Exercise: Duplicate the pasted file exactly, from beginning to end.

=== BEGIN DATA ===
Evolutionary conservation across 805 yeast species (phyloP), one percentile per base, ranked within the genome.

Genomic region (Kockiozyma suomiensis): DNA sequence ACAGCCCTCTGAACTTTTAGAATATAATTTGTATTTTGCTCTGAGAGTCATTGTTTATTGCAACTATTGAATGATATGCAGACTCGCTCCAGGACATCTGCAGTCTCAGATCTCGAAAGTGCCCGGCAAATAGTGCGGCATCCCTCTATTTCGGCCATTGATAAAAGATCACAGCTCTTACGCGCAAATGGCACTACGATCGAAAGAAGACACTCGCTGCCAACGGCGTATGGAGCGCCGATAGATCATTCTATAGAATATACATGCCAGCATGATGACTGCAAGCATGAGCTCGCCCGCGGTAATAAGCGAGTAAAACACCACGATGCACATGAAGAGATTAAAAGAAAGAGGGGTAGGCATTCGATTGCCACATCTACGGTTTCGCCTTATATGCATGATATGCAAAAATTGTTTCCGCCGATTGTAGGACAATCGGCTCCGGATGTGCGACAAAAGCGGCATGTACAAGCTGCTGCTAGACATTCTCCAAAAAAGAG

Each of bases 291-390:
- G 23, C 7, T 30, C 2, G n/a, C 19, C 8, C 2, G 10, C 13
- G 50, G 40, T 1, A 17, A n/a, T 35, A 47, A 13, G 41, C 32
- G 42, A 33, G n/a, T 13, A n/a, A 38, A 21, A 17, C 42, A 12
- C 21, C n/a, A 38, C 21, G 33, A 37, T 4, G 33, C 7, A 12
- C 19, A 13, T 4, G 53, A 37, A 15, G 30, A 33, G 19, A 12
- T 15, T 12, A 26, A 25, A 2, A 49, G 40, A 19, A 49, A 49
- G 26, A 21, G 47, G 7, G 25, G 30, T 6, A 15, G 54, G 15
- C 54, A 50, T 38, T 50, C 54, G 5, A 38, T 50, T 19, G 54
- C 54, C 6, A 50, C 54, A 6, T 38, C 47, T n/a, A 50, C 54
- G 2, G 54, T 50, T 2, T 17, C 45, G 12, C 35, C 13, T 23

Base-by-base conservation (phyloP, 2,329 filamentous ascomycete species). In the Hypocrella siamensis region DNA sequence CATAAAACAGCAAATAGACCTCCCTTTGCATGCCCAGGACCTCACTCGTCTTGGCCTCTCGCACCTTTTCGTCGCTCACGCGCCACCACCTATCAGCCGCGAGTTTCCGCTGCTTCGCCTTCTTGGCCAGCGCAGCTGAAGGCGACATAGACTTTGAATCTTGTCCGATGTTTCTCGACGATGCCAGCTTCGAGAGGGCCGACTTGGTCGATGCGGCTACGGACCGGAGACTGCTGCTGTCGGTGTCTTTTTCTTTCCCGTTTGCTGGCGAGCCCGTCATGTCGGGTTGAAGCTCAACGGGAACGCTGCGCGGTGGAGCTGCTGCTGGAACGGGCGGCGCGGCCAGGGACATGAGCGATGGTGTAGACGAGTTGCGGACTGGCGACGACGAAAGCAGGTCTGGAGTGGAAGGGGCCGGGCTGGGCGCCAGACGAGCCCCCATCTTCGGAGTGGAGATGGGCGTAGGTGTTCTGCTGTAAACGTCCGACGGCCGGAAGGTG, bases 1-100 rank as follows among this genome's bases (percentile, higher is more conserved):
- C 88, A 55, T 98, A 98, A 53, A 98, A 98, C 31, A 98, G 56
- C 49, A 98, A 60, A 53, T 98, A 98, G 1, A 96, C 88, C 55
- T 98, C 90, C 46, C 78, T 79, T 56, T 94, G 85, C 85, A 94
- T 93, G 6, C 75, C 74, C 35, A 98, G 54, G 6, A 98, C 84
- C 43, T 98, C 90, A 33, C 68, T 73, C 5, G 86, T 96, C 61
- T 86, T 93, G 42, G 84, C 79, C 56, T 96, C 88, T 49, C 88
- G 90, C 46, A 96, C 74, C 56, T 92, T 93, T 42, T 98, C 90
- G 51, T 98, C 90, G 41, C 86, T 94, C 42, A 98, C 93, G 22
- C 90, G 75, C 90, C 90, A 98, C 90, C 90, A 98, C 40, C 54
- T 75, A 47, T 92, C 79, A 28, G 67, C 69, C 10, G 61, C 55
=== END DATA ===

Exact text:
Evolutionary conservation across 805 yeast species (phyloP), one percentile per base, ranked within the genome.

Genomic region (Kockiozyma suomiensis): DNA sequence ACAGCCCTCTGAACTTTTAGAATATAATTTGTATTTTGCTCTGAGAGTCATTGTTTATTGCAACTATTGAATGATATGCAGACTCGCTCCAGGACATCTGCAGTCTCAGATCTCGAAAGTGCCCGGCAAATAGTGCGGCATCCCTCTATTTCGGCCATTGATAAAAGATCACAGCTCTTACGCGCAAATGGCACTACGATCGAAAGAAGACACTCGCTGCCAACGGCGTATGGAGCGCCGATAGATCATTCTATAGAATATACATGCCAGCATGATGACTGCAAGCATGAGCTCGCCCGCGGTAATAAGCGAGTAAAACACCACGATGCACATGAAGAGATTAAAAGAAAGAGGGGTAGGCATTCGATTGCCACATCTACGGTTTCGCCTTATATGCATGATATGCAAAAATTGTTTCCGCCGATTGTAGGACAATCGGCTCCGGATGTGCGACAAAAGCGGCATGTACAAGCTGCTGCTAGACATTCTCCAAAAAAGAG

Each of bases 291-390:
- G 23, C 7, T 30, C 2, G n/a, C 19, C 8, C 2, G 10, C 13
- G 50, G 40, T 1, A 17, A n/a, T 35, A 47, A 13, G 41, C 32
- G 42, A 33, G n/a, T 13, A n/a, A 38, A 21, A 17, C 42, A 12
- C 21, C n/a, A 38, C 21, G 33, A 37, T 4, G 33, C 7, A 12
- C 19, A 13, T 4, G 53, A 37, A 15, G 30, A 33, G 19, A 12
- T 15, T 12, A 26, A 25, A 2, A 49, G 40, A 19, A 49, A 49
- G 26, A 21, G 47, G 7, G 25, G 30, T 6, A 15, G 54, G 15
- C 54, A 50, T 38, T 50, C 54, G 5, A 38, T 50, T 19, G 54
- C 54, C 6, A 50, C 54, A 6, T 38, C 47, T n/a, A 50, C 54
- G 2, G 54, T 50, T 2, T 17, C 45, G 12, C 35, C 13, T 23

Base-by-base conservation (phyloP, 2,329 filamentous ascomycete species). In the Hypocrella siamensis region DNA sequence CATAAAACAGCAAATAGACCTCCCTTTGCATGCCCAGGACCTCACTCGTCTTGGCCTCTCGCACCTTTTCGTCGCTCACGCGCCACCACCTATCAGCCGCGAGTTTCCGCTGCTTCGCCTTCTTGGCCAGCGCAGCTGAAGGCGACATAGACTTTGAATCTTGTCCGATGTTTCTCGACGATGCCAGCTTCGAGAGGGCCGACTTGGTCGATGCGGCTACGGACCGGAGACTGCTGCTGTCGGTGTCTTTTTCTTTCCCGTTTGCTGGCGAGCCCGTCATGTCGGGTTGAAGCTCAACGGGAACGCTGCGCGGTGGAGCTGCTGCTGGAACGGGCGGCGCGGCCAGGGACATGAGCGATGGTGTAGACGAGTTGCGGACTGGCGACGACGAAAGCAGGTCTGGAGTGGAAGGGGCCGGGCTGGGCGCCAGACGAGCCCCCATCTTCGGAGTGGAGATGGGCGTAGGTGTTCTGCTGTAAACGTCCGACGGCCGGAAGGTG, bases 1-100 rank as follows among this genome's bases (percentile, higher is more conserved):
- C 88, A 55, T 98, A 98, A 53, A 98, A 98, C 31, A 98, G 56
- C 49, A 98, A 60, A 53, T 98, A 98, G 1, A 96, C 88, C 55
- T 98, C 90, C 46, C 78, T 79, T 56, T 94, G 85, C 85, A 94
- T 93, G 6, C 75, C 74, C 35, A 98, G 54, G 6, A 98, C 84
- C 43, T 98, C 90, A 33, C 68, T 73, C 5, G 86, T 96, C 61
- T 86, T 93, G 42, G 84, C 79, C 56, T 96, C 88, T 49, C 88
- G 90, C 46, A 96, C 74, C 56, T 92, T 93, T 42, T 98, C 90
- G 51, T 98, C 90, G 41, C 86, T 94, C 42, A 98, C 93, G 22
- C 90, G 75, C 90, C 90, A 98, C 90, C 90, A 98, C 40, C 54
- T 75, A 47, T 92, C 79, A 28, G 67, C 69, C 10, G 61, C 55